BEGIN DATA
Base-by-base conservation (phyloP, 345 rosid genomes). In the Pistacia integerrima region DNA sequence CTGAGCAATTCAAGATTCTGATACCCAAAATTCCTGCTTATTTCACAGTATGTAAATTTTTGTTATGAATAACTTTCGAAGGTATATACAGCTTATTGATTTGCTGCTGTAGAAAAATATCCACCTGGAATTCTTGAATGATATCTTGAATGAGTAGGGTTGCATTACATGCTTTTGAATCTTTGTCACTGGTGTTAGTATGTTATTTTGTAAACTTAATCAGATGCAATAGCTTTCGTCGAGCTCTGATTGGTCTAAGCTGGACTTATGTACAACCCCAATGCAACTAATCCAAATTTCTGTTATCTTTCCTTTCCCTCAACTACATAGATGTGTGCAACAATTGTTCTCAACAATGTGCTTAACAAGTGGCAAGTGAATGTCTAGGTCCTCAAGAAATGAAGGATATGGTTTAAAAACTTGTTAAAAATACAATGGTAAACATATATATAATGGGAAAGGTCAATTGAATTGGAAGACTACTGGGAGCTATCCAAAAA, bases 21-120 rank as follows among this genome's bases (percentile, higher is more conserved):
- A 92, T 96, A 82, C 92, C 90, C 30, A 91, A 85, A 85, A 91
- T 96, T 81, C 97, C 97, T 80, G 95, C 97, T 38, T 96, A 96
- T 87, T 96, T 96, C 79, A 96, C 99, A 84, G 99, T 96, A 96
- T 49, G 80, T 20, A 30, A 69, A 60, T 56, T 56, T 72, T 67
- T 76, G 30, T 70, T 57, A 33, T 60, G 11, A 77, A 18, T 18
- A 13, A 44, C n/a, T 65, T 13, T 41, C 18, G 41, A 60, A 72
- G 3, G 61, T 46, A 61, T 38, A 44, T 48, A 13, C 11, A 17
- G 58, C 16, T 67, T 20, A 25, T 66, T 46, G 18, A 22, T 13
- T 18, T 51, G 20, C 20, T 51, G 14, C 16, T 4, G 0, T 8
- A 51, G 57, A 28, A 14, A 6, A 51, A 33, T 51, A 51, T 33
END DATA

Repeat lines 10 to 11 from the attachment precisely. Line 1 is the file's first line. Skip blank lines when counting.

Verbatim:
- T 18, T 51, G 20, C 20, T 51, G 14, C 16, T 4, G 0, T 8
- A 51, G 57, A 28, A 14, A 6, A 51, A 33, T 51, A 51, T 33